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Bank of America, JPMorgan and other banks reportedly team up on digital wallet to rival Apple Pay

By Philanthropy Grants

In an effort to compete with Apple Pay and PayPal, several banks are reported to be developing a digital wallet that integrates debit and credit cards. According to The Wall Street Journal, the digital wallet will be operated by Early Warning Services, a joint venture between several banks that also operates Zelle. According to the report, Wells Fargo, JPMorgan Chase, and Bank of America are among the major banks involved. The new wallet would initially be launched with Visa and Mastercard already on board. The company has confirmed to CNBC that it intends to launch a wallet product in the near future.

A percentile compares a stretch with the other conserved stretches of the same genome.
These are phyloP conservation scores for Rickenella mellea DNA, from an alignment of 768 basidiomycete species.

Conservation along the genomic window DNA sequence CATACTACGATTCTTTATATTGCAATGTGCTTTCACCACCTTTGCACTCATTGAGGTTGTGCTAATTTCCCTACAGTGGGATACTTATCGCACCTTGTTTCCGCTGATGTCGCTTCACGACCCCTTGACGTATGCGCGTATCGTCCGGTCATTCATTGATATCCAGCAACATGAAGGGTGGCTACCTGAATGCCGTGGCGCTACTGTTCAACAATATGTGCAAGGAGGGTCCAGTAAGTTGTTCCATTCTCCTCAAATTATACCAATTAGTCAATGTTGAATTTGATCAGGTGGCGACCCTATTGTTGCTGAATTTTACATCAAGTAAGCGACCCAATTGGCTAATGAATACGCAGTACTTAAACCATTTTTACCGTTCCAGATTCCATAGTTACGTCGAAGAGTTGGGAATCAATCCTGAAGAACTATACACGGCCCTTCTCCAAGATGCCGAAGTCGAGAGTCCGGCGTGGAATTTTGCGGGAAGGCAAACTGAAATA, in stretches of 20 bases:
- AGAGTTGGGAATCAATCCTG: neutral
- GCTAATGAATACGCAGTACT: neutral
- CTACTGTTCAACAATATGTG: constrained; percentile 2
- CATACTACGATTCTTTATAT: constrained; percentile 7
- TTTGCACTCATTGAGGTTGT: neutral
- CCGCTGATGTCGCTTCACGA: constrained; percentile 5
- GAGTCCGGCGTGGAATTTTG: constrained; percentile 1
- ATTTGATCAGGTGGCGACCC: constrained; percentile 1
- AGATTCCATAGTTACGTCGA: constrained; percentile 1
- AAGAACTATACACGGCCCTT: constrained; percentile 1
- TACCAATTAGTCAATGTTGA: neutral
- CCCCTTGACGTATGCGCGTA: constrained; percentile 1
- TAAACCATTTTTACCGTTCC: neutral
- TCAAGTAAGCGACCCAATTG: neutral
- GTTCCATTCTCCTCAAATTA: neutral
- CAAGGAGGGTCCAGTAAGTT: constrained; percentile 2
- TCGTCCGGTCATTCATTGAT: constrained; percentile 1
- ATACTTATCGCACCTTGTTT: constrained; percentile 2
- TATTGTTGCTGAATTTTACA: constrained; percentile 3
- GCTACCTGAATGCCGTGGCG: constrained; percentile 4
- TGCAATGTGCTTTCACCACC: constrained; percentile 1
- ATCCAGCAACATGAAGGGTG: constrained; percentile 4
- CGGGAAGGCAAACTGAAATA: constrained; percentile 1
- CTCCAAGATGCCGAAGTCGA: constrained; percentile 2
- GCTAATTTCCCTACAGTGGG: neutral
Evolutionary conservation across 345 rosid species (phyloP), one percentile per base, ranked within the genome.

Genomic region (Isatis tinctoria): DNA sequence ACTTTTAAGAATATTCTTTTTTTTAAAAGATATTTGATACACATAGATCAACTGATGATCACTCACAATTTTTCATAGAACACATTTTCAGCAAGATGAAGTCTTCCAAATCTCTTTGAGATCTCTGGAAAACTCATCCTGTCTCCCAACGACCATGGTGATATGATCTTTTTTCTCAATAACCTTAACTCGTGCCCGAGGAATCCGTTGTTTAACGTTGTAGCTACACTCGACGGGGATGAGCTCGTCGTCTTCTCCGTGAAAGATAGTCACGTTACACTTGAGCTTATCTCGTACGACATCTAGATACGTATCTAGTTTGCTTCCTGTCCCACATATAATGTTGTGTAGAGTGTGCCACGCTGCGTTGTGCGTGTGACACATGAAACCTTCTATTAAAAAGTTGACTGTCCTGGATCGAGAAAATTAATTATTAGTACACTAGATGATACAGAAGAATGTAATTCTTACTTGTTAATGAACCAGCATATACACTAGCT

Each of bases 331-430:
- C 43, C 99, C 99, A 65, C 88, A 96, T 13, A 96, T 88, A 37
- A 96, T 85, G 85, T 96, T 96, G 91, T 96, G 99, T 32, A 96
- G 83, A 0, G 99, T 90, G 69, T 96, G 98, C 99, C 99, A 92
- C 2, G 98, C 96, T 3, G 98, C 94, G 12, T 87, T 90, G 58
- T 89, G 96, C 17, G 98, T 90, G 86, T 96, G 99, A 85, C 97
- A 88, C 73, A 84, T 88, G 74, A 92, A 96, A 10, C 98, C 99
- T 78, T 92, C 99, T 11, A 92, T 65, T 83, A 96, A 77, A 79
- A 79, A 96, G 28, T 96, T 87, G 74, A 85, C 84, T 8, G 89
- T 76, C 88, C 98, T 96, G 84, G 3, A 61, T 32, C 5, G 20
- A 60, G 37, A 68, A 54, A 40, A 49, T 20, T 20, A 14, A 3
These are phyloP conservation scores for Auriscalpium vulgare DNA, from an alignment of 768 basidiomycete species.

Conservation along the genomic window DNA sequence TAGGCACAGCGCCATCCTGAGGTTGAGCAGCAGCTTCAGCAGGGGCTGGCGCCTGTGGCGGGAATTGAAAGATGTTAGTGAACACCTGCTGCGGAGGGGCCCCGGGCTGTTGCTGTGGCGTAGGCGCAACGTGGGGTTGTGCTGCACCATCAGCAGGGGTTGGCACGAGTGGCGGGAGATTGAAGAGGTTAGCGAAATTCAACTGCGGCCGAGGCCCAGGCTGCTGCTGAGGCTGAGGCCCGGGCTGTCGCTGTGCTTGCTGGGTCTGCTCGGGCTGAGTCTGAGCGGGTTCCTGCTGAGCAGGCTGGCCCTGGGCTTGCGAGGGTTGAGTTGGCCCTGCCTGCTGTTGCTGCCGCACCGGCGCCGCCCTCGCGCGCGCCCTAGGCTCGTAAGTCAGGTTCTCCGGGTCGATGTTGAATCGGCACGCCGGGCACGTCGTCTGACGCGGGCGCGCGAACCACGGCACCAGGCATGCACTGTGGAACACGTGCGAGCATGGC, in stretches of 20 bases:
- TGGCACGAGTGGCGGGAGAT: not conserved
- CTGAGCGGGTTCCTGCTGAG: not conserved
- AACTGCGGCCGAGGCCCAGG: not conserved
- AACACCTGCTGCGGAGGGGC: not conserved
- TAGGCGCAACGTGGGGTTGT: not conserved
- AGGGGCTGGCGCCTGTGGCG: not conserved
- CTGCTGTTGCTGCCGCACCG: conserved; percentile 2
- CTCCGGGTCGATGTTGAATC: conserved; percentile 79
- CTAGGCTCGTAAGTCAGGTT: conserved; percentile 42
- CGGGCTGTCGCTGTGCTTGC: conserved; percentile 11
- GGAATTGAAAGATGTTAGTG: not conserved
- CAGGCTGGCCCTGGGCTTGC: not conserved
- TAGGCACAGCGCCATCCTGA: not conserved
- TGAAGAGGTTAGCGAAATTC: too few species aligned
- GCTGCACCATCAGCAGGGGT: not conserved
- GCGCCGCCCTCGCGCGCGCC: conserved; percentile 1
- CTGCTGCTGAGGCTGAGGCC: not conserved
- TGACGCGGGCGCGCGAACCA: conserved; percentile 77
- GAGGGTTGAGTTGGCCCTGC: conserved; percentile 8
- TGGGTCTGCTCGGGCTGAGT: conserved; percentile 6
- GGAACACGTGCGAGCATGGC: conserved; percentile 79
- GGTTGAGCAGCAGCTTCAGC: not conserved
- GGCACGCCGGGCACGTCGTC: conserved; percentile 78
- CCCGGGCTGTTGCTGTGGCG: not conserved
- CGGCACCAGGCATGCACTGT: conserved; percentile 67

The move could be seen as an effort to slow Apples’s push into consumer banking, as the tech giant already offers a branded credit card and is exploring other products for their famously loyal customer base. Shares of PayPal, which has digital payments as its core business, ticked up 0.5% on Monday after initially falling more than 2%. Bernstein analyst Harshita Rawat said in a note to clients on Monday that the major banks have “likely always had PayPal envy” but that it would take time for the new wallet to be a serious risk to incumbents. “It simply takes a very long time, a killer customer experience (which needs to be better than incumbents, not just similar), and a compelling merchant value proposition to build the two-sided network effects in payments to achieve scale,” Rawat said in the note. There has been a mixed earnings season for big banks, with several CEOs, including Bank of America’s Brian Moynihan, predicting a mild recession in the United States. While interest rates have risen over the past year, bank stocks have struggled as fears of a recession and a slowing investment banking environment have partially offset gains in net interest income.